#FiveBlushReview ~~ The Seat Filler by Sariah Wilson
Louisa’s 5 Blush Review
What an absolutely delightful read this was. I read it in less than 24 hours and NO REGRETS that I may not have fed my family frozen pizza and french fries.
Juliet is quirky, a bit neurotic, and a good human! She’s doing a friend a solid by being a seat filler, it’s not something she wants to do but to help her bestie impress her future mother-in-law – she does it. She’s faced with her long-time, childhood crush as a seat filler, and the shenanigans begin!
Noah isn’t all that the world sees and his connection with Juliet is instant. He’s always so unsure of everyone’s intentions but Juliet isn’t like everyone else. He pursues her but she’s not interested in dating, even her longtime crush. Juliet has an aversion to kissing – like seriously – throws up at the thought. Noah “offers” to help her with this “problem” – just as friends.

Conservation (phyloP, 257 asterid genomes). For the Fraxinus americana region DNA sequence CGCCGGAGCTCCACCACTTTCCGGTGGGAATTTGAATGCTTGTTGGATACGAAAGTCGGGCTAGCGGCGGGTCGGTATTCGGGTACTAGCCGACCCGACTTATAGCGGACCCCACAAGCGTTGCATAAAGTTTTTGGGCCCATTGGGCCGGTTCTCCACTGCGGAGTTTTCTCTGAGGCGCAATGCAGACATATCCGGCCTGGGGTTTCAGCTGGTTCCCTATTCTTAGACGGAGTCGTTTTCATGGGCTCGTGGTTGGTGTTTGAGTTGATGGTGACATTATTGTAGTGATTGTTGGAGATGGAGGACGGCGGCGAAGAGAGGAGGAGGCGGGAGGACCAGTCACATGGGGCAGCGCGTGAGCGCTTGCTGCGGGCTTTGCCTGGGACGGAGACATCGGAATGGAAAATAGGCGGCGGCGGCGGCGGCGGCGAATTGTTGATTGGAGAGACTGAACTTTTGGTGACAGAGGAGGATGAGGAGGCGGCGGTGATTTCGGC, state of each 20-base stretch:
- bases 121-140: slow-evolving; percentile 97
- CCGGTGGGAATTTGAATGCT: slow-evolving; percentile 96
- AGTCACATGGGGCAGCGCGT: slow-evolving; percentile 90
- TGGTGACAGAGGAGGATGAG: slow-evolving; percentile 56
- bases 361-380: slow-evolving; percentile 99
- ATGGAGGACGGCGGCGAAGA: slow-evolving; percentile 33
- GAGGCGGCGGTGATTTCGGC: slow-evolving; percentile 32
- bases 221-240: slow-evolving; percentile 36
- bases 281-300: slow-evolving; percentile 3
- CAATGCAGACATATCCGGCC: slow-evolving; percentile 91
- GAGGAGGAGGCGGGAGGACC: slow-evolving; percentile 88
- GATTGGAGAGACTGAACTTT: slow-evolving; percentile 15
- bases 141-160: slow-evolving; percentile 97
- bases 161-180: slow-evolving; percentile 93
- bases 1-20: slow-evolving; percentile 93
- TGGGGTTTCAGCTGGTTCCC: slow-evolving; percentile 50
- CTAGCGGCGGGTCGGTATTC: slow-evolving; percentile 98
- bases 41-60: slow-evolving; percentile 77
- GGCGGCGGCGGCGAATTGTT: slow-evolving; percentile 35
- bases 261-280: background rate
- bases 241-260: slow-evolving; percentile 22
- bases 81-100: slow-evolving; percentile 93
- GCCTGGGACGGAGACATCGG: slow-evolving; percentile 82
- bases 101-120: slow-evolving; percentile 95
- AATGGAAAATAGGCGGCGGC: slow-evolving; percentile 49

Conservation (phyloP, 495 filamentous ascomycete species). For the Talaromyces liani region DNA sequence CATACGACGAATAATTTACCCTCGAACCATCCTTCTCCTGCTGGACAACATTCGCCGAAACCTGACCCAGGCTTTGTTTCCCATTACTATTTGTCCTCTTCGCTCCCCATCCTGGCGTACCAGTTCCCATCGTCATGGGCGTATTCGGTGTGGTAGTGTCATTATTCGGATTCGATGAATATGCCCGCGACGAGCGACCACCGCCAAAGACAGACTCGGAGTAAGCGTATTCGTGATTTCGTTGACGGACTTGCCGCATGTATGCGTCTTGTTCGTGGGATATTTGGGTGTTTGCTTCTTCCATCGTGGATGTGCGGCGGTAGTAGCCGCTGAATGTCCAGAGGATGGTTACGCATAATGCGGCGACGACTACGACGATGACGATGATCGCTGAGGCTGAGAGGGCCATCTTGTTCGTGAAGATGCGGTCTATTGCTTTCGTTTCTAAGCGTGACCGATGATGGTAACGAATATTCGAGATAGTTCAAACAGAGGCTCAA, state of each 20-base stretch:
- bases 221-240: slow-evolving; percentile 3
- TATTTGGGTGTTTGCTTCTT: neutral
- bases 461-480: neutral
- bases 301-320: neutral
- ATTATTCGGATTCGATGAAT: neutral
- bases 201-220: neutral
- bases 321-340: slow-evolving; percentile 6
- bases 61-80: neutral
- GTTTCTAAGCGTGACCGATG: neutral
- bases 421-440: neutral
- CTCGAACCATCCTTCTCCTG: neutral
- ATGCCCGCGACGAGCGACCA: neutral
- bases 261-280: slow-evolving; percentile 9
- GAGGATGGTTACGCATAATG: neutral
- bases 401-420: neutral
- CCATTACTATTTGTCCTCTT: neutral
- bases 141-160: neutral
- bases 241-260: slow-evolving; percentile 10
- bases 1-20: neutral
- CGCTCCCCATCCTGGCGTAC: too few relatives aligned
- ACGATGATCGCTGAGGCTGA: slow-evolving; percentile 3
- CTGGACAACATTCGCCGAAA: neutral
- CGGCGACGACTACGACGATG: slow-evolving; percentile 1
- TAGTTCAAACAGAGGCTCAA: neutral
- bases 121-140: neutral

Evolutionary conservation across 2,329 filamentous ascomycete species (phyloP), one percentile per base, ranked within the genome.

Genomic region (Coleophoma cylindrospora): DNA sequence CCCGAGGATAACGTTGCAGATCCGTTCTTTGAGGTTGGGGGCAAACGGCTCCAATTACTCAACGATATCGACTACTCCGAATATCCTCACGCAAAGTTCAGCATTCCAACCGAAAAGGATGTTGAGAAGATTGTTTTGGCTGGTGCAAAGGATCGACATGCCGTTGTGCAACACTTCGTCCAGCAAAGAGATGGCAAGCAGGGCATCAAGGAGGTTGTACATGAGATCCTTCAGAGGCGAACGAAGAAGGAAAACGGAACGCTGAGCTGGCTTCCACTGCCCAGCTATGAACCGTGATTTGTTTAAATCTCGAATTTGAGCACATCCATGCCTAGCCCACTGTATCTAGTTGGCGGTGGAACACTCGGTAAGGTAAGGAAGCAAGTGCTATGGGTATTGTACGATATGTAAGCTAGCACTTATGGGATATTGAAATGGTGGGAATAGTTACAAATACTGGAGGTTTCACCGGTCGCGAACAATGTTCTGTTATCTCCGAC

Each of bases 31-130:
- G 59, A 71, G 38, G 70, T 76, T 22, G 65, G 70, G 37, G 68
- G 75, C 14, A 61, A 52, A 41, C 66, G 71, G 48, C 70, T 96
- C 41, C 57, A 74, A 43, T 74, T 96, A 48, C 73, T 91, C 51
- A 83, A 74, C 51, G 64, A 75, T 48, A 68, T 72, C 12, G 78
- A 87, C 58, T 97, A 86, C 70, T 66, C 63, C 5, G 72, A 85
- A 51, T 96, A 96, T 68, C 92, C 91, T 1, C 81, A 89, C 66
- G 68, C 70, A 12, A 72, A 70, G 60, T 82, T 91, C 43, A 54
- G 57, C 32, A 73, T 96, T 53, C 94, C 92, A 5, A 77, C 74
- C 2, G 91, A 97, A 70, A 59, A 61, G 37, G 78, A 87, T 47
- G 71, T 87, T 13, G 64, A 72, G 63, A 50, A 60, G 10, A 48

The banter between these two is off the charts and I just loved seeing them grow as people and as a couple. This would have only been better if I was sitting on a beach reading!
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The movie star and the dog groomer are one kiss away from the perfect love story. That’s the hiccup in a warm and witty romance by the bestselling author of Roommaid.
The meet-cute award goes to dog groomer Juliet Nolan.
It’s one of Hollywood’s biggest nights when she volunteers as a seat filler and winds up next to movie heartthrob Noah freaking Douglas. Tongue-tied and toes curling in her pink Converse, she pretends that she doesn’t have a clue who he is. It’s the only way to keep from swooning. She’s pretty and unpretentious, loves his dog, and is not a worshipping fan. No way Noah’s giving up on her, even if his affectionate pursuit comes with a bump:
Juliet has a pathological fear of kissing and the disappointments that follow. What odds does romance have without that momentous, stupendous, once-in-a-lifetime first smooch? Patient, empathetic, and carrying personal burdens of his own, Noah suggests a remedy: they rehearse.
The lessons begin. The guards come down. But there’s another hitch they weren’t betting on. As for that cue-the-orchestra-and-roll-credits happy ending? It might take more than practice to make it perfect.